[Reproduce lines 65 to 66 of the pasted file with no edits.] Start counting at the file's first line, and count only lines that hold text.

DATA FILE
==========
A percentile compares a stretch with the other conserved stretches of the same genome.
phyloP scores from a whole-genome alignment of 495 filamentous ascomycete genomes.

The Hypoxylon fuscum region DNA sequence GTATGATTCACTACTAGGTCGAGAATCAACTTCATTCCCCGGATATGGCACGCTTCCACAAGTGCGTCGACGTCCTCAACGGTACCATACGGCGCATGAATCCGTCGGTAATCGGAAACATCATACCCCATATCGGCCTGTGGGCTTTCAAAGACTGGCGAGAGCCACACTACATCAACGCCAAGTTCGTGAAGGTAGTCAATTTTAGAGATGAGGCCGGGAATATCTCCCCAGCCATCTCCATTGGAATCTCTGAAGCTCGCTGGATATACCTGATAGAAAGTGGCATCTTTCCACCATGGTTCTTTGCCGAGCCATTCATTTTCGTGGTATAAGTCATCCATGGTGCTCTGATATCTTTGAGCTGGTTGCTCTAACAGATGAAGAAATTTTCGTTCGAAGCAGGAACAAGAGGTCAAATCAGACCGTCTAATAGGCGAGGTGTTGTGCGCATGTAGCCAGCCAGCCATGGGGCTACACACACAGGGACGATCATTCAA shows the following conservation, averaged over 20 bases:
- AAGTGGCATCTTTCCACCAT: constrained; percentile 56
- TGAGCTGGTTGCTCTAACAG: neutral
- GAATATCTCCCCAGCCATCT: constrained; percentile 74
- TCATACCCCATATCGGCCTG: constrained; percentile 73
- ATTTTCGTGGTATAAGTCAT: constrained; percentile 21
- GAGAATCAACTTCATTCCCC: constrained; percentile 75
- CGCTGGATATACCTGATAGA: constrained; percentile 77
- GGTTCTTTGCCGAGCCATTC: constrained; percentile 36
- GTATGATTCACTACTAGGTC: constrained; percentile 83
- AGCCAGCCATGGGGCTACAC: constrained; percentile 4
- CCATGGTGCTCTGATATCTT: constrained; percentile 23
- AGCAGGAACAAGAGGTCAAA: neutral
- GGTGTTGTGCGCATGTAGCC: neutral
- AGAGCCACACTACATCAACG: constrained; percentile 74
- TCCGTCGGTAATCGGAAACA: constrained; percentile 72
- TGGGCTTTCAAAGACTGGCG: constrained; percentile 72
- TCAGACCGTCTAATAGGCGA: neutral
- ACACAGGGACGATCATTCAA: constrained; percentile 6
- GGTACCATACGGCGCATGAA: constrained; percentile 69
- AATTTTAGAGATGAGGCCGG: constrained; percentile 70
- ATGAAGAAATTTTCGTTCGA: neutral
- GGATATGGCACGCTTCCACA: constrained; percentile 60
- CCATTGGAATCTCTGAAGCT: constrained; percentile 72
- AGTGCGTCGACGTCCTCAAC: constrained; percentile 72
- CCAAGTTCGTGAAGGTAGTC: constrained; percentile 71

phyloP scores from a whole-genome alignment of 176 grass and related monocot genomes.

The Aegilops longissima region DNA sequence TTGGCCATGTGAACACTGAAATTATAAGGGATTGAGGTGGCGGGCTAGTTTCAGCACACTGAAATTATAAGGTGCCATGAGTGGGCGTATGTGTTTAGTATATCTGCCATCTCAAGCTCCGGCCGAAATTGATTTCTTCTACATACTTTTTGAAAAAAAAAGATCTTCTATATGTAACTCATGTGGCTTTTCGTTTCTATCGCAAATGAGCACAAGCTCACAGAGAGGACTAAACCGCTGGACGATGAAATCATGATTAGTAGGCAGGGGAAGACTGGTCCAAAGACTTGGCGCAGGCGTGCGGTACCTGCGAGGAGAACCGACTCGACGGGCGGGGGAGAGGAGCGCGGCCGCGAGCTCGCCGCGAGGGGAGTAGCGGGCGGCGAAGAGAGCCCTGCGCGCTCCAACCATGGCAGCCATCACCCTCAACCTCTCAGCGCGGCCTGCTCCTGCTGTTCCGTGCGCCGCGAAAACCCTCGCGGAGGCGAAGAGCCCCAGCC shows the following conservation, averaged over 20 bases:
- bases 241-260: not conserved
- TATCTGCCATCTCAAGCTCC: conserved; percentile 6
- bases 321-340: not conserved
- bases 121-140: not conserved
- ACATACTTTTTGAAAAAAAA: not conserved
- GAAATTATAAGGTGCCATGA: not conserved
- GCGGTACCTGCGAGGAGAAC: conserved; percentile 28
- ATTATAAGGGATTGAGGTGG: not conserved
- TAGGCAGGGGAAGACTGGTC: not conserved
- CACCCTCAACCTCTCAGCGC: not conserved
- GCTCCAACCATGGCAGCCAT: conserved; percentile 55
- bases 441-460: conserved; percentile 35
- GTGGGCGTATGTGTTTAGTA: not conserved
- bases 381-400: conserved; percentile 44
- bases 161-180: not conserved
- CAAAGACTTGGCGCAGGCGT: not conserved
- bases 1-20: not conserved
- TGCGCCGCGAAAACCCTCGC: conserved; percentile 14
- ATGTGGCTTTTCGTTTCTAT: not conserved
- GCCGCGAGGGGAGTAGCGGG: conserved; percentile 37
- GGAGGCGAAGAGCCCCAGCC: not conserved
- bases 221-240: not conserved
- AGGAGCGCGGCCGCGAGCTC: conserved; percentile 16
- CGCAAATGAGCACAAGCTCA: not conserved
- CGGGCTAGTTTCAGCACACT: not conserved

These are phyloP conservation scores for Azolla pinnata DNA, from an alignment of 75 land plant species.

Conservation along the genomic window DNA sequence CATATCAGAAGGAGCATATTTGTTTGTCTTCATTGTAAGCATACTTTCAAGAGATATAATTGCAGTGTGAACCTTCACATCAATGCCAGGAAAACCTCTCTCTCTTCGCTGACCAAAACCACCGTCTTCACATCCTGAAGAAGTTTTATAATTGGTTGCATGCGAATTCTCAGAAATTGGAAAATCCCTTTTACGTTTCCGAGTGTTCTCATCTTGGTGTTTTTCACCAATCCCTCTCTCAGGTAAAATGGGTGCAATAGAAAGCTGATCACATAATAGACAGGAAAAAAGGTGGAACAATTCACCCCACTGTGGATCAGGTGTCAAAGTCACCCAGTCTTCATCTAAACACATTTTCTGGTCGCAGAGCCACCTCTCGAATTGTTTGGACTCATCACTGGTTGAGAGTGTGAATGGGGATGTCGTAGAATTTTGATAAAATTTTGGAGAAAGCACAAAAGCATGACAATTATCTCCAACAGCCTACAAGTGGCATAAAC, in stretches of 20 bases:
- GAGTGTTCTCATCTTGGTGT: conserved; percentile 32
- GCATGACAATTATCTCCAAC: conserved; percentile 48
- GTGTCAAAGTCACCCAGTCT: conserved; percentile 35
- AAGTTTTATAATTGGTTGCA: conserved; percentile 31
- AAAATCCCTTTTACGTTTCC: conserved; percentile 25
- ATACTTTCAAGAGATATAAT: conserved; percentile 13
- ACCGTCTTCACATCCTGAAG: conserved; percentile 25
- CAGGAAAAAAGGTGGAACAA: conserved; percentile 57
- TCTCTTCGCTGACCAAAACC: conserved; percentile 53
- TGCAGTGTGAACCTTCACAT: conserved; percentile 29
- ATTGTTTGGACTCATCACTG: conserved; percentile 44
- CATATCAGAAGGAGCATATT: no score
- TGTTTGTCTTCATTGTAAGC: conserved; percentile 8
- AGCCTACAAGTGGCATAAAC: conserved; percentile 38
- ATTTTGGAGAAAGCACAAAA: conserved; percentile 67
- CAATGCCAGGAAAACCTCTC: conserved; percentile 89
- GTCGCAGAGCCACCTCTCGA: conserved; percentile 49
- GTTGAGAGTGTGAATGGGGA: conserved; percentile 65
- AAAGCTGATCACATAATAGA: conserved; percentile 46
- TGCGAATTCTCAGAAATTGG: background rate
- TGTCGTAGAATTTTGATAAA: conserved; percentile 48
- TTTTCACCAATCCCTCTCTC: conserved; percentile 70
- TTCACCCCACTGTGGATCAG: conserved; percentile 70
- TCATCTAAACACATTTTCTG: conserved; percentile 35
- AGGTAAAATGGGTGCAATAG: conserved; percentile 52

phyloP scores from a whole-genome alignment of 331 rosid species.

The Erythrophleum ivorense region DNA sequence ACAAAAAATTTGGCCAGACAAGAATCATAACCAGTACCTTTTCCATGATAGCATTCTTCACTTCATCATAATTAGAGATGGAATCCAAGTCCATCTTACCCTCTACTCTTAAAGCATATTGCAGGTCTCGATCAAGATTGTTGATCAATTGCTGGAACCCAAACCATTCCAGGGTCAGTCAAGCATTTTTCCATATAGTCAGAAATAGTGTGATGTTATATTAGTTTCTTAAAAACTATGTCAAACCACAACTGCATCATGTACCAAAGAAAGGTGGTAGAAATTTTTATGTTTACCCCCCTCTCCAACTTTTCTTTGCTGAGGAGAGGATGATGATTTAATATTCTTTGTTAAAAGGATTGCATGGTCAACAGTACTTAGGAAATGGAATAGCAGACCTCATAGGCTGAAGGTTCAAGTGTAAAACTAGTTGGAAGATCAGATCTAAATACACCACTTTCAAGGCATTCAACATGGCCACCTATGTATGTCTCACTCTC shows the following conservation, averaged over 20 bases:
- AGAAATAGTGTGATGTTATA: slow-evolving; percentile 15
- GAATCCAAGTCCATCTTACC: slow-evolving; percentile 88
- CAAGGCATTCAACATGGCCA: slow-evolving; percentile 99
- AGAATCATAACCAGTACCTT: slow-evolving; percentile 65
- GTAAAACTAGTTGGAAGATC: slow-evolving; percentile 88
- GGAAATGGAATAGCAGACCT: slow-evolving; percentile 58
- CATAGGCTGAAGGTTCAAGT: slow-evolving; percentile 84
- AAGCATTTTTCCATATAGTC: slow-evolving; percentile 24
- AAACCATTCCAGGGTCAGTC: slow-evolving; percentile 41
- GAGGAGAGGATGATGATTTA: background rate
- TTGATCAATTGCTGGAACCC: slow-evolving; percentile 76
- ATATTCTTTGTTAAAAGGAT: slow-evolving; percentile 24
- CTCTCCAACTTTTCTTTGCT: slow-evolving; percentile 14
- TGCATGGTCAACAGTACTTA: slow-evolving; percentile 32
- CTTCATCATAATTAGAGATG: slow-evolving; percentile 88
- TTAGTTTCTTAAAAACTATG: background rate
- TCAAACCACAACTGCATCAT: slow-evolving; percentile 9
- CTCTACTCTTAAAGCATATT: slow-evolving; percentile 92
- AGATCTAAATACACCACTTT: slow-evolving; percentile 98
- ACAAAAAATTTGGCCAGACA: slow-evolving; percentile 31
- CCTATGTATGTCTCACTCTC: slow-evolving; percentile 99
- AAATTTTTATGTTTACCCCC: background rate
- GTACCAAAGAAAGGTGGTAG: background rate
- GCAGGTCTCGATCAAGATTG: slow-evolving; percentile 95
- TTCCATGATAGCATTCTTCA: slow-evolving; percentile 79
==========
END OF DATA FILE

- CAGGAAAAAAGGTGGAACAA: conserved; percentile 57
- TCTCTTCGCTGACCAAAACC: conserved; percentile 53